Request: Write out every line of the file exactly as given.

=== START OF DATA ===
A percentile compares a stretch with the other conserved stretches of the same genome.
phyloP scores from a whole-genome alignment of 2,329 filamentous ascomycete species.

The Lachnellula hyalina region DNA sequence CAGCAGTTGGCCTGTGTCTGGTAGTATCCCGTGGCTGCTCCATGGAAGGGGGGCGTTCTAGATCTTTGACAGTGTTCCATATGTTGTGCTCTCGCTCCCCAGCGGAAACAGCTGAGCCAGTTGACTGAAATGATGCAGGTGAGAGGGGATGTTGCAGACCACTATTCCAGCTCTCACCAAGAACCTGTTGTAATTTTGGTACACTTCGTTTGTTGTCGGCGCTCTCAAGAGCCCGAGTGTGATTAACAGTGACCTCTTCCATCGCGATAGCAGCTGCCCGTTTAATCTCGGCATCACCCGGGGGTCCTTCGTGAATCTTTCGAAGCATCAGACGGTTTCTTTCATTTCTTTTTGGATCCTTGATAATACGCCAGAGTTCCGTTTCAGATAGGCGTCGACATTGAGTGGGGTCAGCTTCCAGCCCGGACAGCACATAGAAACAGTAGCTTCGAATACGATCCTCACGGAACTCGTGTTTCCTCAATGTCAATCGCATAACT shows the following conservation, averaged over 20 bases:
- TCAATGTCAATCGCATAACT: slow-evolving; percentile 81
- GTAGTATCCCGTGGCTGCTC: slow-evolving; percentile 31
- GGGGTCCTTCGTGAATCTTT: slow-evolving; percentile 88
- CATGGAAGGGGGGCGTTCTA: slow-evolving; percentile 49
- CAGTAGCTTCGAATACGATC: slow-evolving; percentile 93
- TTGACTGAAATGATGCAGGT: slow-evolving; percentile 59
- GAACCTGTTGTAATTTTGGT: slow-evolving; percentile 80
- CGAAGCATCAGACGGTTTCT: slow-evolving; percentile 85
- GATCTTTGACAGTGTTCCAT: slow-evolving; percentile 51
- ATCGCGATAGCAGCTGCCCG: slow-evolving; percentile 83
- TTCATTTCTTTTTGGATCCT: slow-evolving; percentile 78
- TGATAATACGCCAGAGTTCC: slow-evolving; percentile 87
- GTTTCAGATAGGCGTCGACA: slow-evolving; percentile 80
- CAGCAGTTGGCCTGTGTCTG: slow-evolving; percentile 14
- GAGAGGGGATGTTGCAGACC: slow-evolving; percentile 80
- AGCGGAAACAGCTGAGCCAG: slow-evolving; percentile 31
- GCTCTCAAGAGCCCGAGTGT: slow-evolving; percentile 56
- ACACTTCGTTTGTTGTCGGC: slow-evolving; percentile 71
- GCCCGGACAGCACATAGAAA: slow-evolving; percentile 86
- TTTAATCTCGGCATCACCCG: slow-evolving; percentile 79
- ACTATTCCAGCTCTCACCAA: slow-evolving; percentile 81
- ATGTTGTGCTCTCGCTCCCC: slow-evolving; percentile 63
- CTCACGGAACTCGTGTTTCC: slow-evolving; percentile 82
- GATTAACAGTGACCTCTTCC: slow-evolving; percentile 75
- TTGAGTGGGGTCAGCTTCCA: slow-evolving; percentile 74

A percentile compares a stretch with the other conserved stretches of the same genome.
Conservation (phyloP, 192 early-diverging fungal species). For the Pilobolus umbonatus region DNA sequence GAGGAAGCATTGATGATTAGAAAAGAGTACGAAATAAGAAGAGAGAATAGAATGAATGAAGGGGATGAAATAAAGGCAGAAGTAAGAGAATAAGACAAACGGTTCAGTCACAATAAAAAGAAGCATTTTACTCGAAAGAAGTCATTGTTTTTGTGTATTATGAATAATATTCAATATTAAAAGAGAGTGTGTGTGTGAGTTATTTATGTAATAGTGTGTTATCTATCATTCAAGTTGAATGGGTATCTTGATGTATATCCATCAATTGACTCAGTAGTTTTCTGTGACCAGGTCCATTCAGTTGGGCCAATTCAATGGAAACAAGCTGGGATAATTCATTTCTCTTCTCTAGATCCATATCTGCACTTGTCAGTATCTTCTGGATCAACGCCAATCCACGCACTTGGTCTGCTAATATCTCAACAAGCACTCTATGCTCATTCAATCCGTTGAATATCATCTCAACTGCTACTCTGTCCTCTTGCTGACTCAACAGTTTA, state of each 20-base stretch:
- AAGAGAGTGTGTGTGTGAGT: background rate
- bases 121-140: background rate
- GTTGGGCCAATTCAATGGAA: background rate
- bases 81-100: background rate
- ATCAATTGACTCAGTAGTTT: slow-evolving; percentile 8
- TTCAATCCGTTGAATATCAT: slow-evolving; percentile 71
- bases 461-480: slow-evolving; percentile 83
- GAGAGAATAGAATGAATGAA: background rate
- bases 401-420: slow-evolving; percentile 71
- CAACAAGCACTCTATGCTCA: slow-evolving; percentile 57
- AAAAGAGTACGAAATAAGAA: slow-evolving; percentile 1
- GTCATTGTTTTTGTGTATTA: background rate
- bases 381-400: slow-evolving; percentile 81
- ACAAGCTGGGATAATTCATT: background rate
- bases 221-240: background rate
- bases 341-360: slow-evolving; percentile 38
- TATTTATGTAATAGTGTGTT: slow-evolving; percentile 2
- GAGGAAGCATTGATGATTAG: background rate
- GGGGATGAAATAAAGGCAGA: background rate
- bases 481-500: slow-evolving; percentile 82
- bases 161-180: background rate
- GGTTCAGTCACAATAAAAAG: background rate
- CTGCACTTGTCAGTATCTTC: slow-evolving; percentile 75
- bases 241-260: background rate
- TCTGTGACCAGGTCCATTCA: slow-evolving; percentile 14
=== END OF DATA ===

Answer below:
A percentile compares a stretch with the other conserved stretches of the same genome.
phyloP scores from a whole-genome alignment of 2,329 filamentous ascomycete species.

The Lachnellula hyalina region DNA sequence CAGCAGTTGGCCTGTGTCTGGTAGTATCCCGTGGCTGCTCCATGGAAGGGGGGCGTTCTAGATCTTTGACAGTGTTCCATATGTTGTGCTCTCGCTCCCCAGCGGAAACAGCTGAGCCAGTTGACTGAAATGATGCAGGTGAGAGGGGATGTTGCAGACCACTATTCCAGCTCTCACCAAGAACCTGTTGTAATTTTGGTACACTTCGTTTGTTGTCGGCGCTCTCAAGAGCCCGAGTGTGATTAACAGTGACCTCTTCCATCGCGATAGCAGCTGCCCGTTTAATCTCGGCATCACCCGGGGGTCCTTCGTGAATCTTTCGAAGCATCAGACGGTTTCTTTCATTTCTTTTTGGATCCTTGATAATACGCCAGAGTTCCGTTTCAGATAGGCGTCGACATTGAGTGGGGTCAGCTTCCAGCCCGGACAGCACATAGAAACAGTAGCTTCGAATACGATCCTCACGGAACTCGTGTTTCCTCAATGTCAATCGCATAACT shows the following conservation, averaged over 20 bases:
- TCAATGTCAATCGCATAACT: slow-evolving; percentile 81
- GTAGTATCCCGTGGCTGCTC: slow-evolving; percentile 31
- GGGGTCCTTCGTGAATCTTT: slow-evolving; percentile 88
- CATGGAAGGGGGGCGTTCTA: slow-evolving; percentile 49
- CAGTAGCTTCGAATACGATC: slow-evolving; percentile 93
- TTGACTGAAATGATGCAGGT: slow-evolving; percentile 59
- GAACCTGTTGTAATTTTGGT: slow-evolving; percentile 80
- CGAAGCATCAGACGGTTTCT: slow-evolving; percentile 85
- GATCTTTGACAGTGTTCCAT: slow-evolving; percentile 51
- ATCGCGATAGCAGCTGCCCG: slow-evolving; percentile 83
- TTCATTTCTTTTTGGATCCT: slow-evolving; percentile 78
- TGATAATACGCCAGAGTTCC: slow-evolving; percentile 87
- GTTTCAGATAGGCGTCGACA: slow-evolving; percentile 80
- CAGCAGTTGGCCTGTGTCTG: slow-evolving; percentile 14
- GAGAGGGGATGTTGCAGACC: slow-evolving; percentile 80
- AGCGGAAACAGCTGAGCCAG: slow-evolving; percentile 31
- GCTCTCAAGAGCCCGAGTGT: slow-evolving; percentile 56
- ACACTTCGTTTGTTGTCGGC: slow-evolving; percentile 71
- GCCCGGACAGCACATAGAAA: slow-evolving; percentile 86
- TTTAATCTCGGCATCACCCG: slow-evolving; percentile 79
- ACTATTCCAGCTCTCACCAA: slow-evolving; percentile 81
- ATGTTGTGCTCTCGCTCCCC: slow-evolving; percentile 63
- CTCACGGAACTCGTGTTTCC: slow-evolving; percentile 82
- GATTAACAGTGACCTCTTCC: slow-evolving; percentile 75
- TTGAGTGGGGTCAGCTTCCA: slow-evolving; percentile 74

A percentile compares a stretch with the other conserved stretches of the same genome.
Conservation (phyloP, 192 early-diverging fungal species). For the Pilobolus umbonatus region DNA sequence GAGGAAGCATTGATGATTAGAAAAGAGTACGAAATAAGAAGAGAGAATAGAATGAATGAAGGGGATGAAATAAAGGCAGAAGTAAGAGAATAAGACAAACGGTTCAGTCACAATAAAAAGAAGCATTTTACTCGAAAGAAGTCATTGTTTTTGTGTATTATGAATAATATTCAATATTAAAAGAGAGTGTGTGTGTGAGTTATTTATGTAATAGTGTGTTATCTATCATTCAAGTTGAATGGGTATCTTGATGTATATCCATCAATTGACTCAGTAGTTTTCTGTGACCAGGTCCATTCAGTTGGGCCAATTCAATGGAAACAAGCTGGGATAATTCATTTCTCTTCTCTAGATCCATATCTGCACTTGTCAGTATCTTCTGGATCAACGCCAATCCACGCACTTGGTCTGCTAATATCTCAACAAGCACTCTATGCTCATTCAATCCGTTGAATATCATCTCAACTGCTACTCTGTCCTCTTGCTGACTCAACAGTTTA, state of each 20-base stretch:
- AAGAGAGTGTGTGTGTGAGT: background rate
- bases 121-140: background rate
- GTTGGGCCAATTCAATGGAA: background rate
- bases 81-100: background rate
- ATCAATTGACTCAGTAGTTT: slow-evolving; percentile 8
- TTCAATCCGTTGAATATCAT: slow-evolving; percentile 71
- bases 461-480: slow-evolving; percentile 83
- GAGAGAATAGAATGAATGAA: background rate
- bases 401-420: slow-evolving; percentile 71
- CAACAAGCACTCTATGCTCA: slow-evolving; percentile 57
- AAAAGAGTACGAAATAAGAA: slow-evolving; percentile 1
- GTCATTGTTTTTGTGTATTA: background rate
- bases 381-400: slow-evolving; percentile 81
- ACAAGCTGGGATAATTCATT: background rate
- bases 221-240: background rate
- bases 341-360: slow-evolving; percentile 38
- TATTTATGTAATAGTGTGTT: slow-evolving; percentile 2
- GAGGAAGCATTGATGATTAG: background rate
- GGGGATGAAATAAAGGCAGA: background rate
- bases 481-500: slow-evolving; percentile 82
- bases 161-180: background rate
- GGTTCAGTCACAATAAAAAG: background rate
- CTGCACTTGTCAGTATCTTC: slow-evolving; percentile 75
- bases 241-260: background rate
- TCTGTGACCAGGTCCATTCA: slow-evolving; percentile 14